Canada a booming economy
The Canadian economy has received much attention from global economists as it is one of the few economies that has resisted the impact of the global recession. Consistent low inflation certainly helped the Canadian economy from the deep depression that the rest of the G7 suffered. The Construction sector in Canada has remained a driving force along with international trade which has seen sustainable growth since 2010.
Construction sector in Canada
There has been concern for some forecasters over the amount of new listings in the Canadian real estate, especially from Toronto and the lead city behind the construction boom, Calgary. Toronto alone has left Statistics for July 2013 outlining that new listings had fallen. Property sales remain steady with a typical house costing on average $380,000 that is up from $254,000 back in 2006. Another worry is the fact that an average household debt to disposable income has increased to 160%. Mortgage rates have also soared as a result of large investment made on Canadian bonds. Lending in Ottawa has seen a dramatic drop in lending because of tighter regulations on mortgage lending. Some see this as the calm before the storm or the beginning of the end for Canada. As a matter of fact this is an intelligent move to prevent the bursting of the Canadian property bubble. Countries like Spain and Ireland had an over supply of houses then consumer confidence hit the cliff resulting in widespread defaults and an economic crash. Canada is simply slowing to prevent economic circumstances such as those stricken European countries. At the present time Canada does not have an over supply of houses, but when 1.3 million people are employed in an industry that makes up 7% GDP, policies must be implemented to control the situation. Canada can benefit from sacrificing rapid growth to a more balanced and slower growth over a longer period of time. If Canada chose to let the construction industry expand leading growth rates of 5% for example, the inflation would creep in and hamper potential growth in the economy.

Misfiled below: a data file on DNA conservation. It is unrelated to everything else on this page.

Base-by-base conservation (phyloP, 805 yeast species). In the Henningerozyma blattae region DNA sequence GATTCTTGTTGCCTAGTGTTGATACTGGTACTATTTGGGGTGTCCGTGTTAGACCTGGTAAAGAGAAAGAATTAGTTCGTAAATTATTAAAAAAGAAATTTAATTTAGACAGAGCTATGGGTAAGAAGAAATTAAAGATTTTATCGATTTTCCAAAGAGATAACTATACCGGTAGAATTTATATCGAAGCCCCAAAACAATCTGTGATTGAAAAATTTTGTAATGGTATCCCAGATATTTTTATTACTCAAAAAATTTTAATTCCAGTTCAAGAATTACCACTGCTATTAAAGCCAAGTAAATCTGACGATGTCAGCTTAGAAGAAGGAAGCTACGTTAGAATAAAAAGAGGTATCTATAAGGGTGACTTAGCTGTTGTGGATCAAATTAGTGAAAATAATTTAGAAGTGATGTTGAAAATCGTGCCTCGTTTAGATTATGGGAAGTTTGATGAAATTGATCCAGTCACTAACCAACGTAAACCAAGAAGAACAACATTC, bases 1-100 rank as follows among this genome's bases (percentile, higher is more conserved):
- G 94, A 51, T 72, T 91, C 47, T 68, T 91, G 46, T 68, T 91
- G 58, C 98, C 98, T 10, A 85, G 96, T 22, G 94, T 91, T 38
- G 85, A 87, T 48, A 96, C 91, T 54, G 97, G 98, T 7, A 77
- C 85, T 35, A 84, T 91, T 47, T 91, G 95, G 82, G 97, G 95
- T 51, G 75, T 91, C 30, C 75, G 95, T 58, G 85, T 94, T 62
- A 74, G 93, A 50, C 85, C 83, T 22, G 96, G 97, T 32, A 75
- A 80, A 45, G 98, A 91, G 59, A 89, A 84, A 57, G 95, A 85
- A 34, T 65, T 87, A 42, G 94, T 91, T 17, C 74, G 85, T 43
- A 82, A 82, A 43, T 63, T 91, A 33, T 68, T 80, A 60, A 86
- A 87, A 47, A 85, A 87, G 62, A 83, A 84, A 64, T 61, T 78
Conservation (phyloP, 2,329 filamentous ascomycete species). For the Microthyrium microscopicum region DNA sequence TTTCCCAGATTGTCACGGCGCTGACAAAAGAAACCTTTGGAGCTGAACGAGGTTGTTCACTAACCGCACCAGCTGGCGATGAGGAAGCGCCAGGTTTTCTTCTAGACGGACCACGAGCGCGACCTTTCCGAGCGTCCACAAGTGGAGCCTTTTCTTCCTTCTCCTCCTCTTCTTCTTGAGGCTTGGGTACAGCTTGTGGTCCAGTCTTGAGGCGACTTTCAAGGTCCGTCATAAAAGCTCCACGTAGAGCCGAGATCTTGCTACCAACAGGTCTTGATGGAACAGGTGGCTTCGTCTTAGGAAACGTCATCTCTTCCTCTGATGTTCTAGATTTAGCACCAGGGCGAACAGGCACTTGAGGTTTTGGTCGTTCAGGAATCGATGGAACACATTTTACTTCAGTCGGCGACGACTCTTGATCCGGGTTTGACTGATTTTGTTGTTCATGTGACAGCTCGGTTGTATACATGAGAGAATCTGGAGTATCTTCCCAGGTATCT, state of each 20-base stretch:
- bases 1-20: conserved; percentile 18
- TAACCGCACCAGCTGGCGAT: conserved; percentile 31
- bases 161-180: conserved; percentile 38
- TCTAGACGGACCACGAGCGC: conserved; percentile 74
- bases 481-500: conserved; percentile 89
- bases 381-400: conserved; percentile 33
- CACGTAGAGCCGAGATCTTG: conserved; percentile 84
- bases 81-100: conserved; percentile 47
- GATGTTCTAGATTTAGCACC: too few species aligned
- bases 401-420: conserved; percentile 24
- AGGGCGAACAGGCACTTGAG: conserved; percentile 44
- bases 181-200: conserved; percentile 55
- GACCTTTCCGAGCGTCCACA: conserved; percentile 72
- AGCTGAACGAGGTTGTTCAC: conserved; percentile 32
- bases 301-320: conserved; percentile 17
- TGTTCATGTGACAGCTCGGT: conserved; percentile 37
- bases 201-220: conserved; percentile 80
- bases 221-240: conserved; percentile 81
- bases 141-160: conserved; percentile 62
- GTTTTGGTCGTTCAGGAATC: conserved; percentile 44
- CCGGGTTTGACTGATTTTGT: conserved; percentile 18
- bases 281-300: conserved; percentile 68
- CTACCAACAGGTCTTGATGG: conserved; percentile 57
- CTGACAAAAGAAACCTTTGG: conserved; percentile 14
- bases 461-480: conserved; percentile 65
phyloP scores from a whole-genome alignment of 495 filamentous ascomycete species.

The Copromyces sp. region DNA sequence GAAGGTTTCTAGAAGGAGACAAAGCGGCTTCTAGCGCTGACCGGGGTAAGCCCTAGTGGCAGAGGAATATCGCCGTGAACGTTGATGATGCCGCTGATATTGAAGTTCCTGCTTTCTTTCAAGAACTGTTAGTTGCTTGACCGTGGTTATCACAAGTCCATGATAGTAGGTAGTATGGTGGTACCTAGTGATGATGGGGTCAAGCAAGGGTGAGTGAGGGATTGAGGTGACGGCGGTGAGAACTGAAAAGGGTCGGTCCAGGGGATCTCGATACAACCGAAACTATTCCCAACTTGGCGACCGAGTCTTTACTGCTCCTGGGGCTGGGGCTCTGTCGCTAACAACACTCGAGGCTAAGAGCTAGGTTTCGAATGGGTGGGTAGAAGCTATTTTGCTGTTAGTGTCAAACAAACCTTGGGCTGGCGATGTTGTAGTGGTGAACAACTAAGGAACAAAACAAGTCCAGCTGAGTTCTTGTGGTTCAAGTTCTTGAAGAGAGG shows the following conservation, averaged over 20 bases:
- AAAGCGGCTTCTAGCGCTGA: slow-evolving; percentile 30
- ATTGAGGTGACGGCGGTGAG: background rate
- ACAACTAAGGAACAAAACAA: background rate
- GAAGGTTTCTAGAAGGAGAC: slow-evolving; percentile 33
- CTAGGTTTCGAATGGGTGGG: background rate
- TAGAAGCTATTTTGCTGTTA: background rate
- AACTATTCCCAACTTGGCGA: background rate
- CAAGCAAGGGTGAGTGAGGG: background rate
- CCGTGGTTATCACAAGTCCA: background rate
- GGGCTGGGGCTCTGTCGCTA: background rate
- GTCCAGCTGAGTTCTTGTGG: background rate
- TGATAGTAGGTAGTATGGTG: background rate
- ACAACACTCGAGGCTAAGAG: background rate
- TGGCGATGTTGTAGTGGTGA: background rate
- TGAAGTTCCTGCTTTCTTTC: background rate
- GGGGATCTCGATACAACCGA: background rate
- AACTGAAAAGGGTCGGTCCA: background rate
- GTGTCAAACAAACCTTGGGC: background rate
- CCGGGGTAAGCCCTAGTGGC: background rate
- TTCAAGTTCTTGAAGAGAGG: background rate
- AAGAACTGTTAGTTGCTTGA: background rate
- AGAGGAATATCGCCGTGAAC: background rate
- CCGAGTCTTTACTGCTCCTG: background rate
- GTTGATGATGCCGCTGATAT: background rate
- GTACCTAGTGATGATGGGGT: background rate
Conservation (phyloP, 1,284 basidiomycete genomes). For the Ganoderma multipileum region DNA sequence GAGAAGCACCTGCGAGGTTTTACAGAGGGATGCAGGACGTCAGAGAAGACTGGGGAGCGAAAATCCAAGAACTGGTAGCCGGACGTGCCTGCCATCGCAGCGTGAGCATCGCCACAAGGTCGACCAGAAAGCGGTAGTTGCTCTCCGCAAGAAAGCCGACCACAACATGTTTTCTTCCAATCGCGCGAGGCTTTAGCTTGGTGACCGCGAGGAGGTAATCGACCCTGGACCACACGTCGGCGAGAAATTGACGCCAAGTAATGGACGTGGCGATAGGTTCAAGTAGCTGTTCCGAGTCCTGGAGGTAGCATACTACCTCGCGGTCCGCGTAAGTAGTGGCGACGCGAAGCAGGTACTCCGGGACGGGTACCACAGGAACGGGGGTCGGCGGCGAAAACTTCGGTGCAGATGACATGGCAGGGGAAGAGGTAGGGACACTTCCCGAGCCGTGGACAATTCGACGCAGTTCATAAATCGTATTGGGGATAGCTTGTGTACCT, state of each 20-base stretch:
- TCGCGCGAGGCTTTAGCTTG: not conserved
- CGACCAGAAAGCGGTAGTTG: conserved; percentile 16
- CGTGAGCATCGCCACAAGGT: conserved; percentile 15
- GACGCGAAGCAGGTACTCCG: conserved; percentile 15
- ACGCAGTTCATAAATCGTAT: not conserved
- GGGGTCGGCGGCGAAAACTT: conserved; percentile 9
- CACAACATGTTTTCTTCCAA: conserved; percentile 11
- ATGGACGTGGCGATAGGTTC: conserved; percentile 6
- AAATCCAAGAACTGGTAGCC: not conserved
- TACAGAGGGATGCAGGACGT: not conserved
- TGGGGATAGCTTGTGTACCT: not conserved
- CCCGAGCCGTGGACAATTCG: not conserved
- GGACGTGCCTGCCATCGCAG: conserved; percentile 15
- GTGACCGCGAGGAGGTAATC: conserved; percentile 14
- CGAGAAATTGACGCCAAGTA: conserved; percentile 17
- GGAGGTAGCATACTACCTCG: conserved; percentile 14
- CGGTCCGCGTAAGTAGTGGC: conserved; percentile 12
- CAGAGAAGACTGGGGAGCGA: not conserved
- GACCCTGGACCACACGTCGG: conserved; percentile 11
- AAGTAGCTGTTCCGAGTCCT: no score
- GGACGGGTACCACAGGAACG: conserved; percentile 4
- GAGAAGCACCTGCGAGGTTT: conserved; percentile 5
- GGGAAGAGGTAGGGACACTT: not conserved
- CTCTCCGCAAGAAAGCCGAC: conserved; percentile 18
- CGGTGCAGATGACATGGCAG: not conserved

For those looking to invest
For those looking to invest in bonds I have my doubts over the profits that can be made over investing in Canadian bonds. Heavy investment in Canadian bonds has already had adverse affects on 5 year fixed rate mortgages which have taken a 20 point hike since May 2013. If you are looking to invest in bonds have a look at Japan or if you want to hedge a long term bonds in an EU power such as France.